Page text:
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RE: spectral response acceleration definition
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- Subject: RE: spectral response acceleration definition
- From: "Sherman, William" <ShermanWC(--nospam--at)cdm.com>
- Date: Fri, 6 Jan 2006 17:34:55 -0500
I agree with A. Daneshvar's response and will add some
additional explanation.
I would say that "spectral" has more to do with variation
in response based on the natural period of the structure. The response
spectrum curve represents how a single degree of freedom system with any given
natural period would respond to a given ground motion. The short period
spectral response represents the peak response or maximum response (i.e., due to
resonance of the structure natural period and the applied earthquake). The
one second spectral response simply represents a point on the curve in the
long period range of response. With these two points defined, a full
response spectrum curve can be constructed to cover all periods, using the code
defined equations.
William C. Sherman, PE From: daneshvar.ahmad [mailto:daneshvar(--nospam--at)pidec.com] Sent: Tuesday, January 03, 2006 11:02 PM To: seaint(--nospam--at)seaint.org Subject: RE: spectral response acceleration definition Dear
Bruce, Hi, I believe the first
and third paragraph is completely right, But there is a misunderstanding in the
second one. My comment is as follow: We need short (0.2 sec)
and long (1.0 sec) period “spectral response acceleration” to construct
“response spectrum curve” accordingly. Short period spectral response
acceleration Ss is similar to Ca in 97 UBC.( as a measure of constant
acceleration part of response spectrum curve for relatively rigid structures
with short period), and long period spectral acceleration S1 is similar to Cv in
97 UBC (as a measure of constant velocity part of response spectrum curve for
relatively flexible structures with long period). Therefore, after constructing
of response spectrum curve the spectral response acceleration for other periods
to be extracted from this curve. Code permits to evaluate the Ss and S1 for
location between the contours of the maximum considered earthquake ground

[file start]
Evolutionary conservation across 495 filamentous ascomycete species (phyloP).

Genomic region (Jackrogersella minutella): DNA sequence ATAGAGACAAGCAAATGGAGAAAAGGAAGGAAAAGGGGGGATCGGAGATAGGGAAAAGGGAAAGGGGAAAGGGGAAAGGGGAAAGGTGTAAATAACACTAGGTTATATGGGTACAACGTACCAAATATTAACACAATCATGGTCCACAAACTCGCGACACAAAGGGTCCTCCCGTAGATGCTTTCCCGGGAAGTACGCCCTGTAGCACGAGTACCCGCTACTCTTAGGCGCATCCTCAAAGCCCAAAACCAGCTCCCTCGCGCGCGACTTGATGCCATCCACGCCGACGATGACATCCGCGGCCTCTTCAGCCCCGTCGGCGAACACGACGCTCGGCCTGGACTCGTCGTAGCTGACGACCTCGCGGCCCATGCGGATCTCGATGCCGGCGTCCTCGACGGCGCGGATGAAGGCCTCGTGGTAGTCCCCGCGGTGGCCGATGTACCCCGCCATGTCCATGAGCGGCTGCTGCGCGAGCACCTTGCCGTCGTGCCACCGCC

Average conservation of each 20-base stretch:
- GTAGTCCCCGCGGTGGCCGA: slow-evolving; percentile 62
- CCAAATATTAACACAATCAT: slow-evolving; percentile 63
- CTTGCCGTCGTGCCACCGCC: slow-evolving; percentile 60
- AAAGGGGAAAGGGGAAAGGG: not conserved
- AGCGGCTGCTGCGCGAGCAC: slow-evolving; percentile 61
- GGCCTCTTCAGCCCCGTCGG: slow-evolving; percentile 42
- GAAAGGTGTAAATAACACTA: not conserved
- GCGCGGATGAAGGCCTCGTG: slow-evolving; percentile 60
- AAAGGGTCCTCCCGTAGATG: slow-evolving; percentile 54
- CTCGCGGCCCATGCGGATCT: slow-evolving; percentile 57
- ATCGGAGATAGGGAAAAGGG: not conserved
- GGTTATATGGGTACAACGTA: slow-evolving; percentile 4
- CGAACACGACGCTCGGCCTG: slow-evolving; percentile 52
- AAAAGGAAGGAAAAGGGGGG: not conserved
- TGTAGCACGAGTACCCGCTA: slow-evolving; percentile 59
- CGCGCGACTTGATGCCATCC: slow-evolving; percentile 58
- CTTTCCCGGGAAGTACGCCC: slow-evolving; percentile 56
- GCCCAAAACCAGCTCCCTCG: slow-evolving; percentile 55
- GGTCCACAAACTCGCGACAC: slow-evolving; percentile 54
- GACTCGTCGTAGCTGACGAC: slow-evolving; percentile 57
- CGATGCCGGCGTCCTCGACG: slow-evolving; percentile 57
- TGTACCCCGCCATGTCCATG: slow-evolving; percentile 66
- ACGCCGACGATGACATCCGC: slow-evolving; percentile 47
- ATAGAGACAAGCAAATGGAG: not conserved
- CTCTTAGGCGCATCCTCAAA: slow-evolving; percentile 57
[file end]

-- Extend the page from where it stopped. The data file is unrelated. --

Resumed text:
motion’s maps by interpolation. Have a good
presentation! Regards, From: Bruce
Holcomb [mailto:bholcomb(--nospam--at)brpae.com] I have been having trouble with the term “spectral” in
“spectral response acceleration”, so I’ve been doing some studying. Can
someone verify my findings below? Or set me straight? I’m supposed
to give a presentation at my office and I want to make sure I have it straight
before I try to explain to others. The “spectral response
acceleration” plotted in the “Maximum Considered Earthquake Ground Motion” maps
in the IBC is an acceleration with an annual probability of exceedance of 2% in
50 years (return period of 2500 years) and is for a site class “B” soil.
The spectral response acceleration is derived from many possible earthquakes of
various magnitudes at various distances from the
site. The spectral response
acceleration is plotted for period of 0.2 seconds and 1.0 seconds because these
two periods encompass most building periods. Periods between these values
(and to a certain extent beyond these values) can be interpolated
(extrapolated). The reason the “design
spectral response acceleration” is 2/3 of the “site adjusted spectral response
acceleration” is that the lower bound estimate of the margin against collapse is
a factor of 1.5 (approximate… judged by experience). Therefore, the
“design” earthquake ground motion is 1/1.5 (2/3) of the maximum considered
earthquake ground motion because we want to prevent collapse, but the
construction cost would be too great, if we designed to prevent all damage to a
structure. Bruce |
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